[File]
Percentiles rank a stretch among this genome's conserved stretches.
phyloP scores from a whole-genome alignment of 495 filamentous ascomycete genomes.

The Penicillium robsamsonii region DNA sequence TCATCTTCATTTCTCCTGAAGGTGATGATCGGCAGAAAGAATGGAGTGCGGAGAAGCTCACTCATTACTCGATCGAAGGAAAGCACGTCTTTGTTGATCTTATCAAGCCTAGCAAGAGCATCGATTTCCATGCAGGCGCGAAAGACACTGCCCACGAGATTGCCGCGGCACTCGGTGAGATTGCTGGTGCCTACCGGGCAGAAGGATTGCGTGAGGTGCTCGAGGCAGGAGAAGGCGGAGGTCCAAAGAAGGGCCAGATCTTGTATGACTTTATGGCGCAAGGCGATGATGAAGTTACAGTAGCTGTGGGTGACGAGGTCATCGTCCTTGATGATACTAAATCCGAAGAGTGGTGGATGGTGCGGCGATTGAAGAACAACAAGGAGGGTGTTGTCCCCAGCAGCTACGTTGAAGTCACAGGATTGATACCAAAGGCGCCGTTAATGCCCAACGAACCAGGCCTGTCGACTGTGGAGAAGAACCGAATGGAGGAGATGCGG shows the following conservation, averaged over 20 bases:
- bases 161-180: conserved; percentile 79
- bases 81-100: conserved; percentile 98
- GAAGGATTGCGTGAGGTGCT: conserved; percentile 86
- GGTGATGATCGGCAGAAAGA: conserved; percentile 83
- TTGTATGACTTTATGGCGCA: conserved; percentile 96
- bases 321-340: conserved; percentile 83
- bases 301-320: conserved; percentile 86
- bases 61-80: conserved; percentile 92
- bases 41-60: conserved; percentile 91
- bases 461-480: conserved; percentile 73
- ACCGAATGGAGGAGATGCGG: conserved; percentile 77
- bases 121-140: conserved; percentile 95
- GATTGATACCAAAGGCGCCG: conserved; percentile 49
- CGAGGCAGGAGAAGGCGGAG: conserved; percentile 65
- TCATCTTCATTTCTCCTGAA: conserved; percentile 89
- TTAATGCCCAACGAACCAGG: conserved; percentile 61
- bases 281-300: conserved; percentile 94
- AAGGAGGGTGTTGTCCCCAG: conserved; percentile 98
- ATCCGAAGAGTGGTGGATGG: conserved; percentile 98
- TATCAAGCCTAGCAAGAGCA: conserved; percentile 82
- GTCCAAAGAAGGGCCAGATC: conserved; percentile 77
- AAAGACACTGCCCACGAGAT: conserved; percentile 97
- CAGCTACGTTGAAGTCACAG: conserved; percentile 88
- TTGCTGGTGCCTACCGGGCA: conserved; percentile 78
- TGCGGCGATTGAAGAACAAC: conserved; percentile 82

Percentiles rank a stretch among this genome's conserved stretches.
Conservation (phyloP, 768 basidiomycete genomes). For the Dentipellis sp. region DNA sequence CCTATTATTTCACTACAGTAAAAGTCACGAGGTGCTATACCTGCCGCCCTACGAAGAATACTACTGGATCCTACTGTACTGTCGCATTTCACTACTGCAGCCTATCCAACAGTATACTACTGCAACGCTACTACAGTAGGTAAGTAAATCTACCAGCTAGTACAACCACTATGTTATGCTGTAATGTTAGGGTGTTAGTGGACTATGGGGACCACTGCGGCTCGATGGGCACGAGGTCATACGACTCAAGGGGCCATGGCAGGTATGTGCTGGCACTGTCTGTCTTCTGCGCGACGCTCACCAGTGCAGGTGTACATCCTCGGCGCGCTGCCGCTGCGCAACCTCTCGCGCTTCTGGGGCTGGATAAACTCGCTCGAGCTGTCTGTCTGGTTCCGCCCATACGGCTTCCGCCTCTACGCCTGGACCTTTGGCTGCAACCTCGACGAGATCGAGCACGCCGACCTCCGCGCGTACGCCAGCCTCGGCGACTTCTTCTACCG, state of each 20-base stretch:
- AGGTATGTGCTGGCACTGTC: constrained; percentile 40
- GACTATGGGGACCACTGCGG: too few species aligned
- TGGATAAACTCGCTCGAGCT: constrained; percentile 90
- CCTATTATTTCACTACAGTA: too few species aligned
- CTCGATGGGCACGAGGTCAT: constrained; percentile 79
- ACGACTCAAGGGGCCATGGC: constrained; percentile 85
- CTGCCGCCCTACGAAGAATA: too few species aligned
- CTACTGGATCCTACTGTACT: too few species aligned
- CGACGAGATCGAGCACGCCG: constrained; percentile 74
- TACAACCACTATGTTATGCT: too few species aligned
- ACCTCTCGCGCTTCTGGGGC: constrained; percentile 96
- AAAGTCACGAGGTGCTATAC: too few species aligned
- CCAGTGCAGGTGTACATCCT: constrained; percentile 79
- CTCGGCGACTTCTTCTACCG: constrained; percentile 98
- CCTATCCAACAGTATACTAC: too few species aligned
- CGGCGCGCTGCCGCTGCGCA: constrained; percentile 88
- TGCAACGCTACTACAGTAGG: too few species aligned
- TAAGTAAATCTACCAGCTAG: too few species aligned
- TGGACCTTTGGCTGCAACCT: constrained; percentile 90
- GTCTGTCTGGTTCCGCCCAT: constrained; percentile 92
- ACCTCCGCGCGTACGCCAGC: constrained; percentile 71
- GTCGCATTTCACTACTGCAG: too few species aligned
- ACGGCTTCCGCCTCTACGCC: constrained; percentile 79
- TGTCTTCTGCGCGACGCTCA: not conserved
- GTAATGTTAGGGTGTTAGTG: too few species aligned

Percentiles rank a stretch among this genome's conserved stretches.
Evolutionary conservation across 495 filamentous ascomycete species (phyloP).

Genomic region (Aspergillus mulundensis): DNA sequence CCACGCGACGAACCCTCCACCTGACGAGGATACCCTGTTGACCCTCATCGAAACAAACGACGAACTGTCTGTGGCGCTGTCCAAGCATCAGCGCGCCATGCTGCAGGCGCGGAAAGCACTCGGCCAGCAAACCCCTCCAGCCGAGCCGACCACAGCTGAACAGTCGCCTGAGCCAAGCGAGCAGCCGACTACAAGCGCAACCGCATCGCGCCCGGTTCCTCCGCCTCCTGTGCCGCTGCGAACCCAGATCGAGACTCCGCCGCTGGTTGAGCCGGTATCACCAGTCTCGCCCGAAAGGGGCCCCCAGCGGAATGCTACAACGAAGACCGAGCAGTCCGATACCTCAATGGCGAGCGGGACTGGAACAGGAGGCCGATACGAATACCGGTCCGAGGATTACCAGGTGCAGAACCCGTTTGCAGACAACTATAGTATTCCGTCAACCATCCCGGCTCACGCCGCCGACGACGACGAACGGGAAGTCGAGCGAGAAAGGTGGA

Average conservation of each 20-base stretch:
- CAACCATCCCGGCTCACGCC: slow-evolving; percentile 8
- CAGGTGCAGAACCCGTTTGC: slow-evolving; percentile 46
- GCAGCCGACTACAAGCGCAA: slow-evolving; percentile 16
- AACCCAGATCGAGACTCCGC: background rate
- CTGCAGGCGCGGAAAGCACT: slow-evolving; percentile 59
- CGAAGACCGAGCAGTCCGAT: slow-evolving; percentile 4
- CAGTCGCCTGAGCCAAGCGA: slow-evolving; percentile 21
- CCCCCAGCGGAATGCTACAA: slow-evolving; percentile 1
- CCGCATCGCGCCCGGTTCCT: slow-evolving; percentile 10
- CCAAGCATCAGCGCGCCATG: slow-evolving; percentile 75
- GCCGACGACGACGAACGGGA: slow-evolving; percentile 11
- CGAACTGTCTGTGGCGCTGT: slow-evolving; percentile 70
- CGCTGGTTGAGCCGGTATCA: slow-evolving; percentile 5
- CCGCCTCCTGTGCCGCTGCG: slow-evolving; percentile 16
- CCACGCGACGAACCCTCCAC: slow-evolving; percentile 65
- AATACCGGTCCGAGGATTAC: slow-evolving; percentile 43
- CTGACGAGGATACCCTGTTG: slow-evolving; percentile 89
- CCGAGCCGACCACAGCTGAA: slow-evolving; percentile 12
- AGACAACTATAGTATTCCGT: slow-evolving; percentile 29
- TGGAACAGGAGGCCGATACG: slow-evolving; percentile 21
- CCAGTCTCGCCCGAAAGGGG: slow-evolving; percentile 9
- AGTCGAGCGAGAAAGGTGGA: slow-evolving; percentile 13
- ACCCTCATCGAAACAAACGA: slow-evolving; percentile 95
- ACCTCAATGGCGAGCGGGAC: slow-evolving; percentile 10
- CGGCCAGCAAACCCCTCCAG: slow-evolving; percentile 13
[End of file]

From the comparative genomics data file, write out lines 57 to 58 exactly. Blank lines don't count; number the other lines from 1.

Evolutionary conservation across 495 filamentous ascomycete species (phyloP).

Genomic region (Aspergillus mulundensis): DNA sequence CCACGCGACGAACCCTCCACCTGACGAGGATACCCTGTTGACCCTCATCGAAACAAACGACGAACTGTCTGTGGCGCTGTCCAAGCATCAGCGCGCCATGCTGCAGGCGCGGAAAGCACTCGGCCAGCAAACCCCTCCAGCCGAGCCGACCACAGCTGAACAGTCGCCTGAGCCAAGCGAGCAGCCGACTACAAGCGCAACCGCATCGCGCCCGGTTCCTCCGCCTCCTGTGCCGCTGCGAACCCAGATCGAGACTCCGCCGCTGGTTGAGCCGGTATCACCAGTCTCGCCCGAAAGGGGCCCCCAGCGGAATGCTACAACGAAGACCGAGCAGTCCGATACCTCAATGGCGAGCGGGACTGGAACAGGAGGCCGATACGAATACCGGTCCGAGGATTACCAGGTGCAGAACCCGTTTGCAGACAACTATAGTATTCCGTCAACCATCCCGGCTCACGCCGCCGACGACGACGAACGGGAAGTCGAGCGAGAAAGGTGGA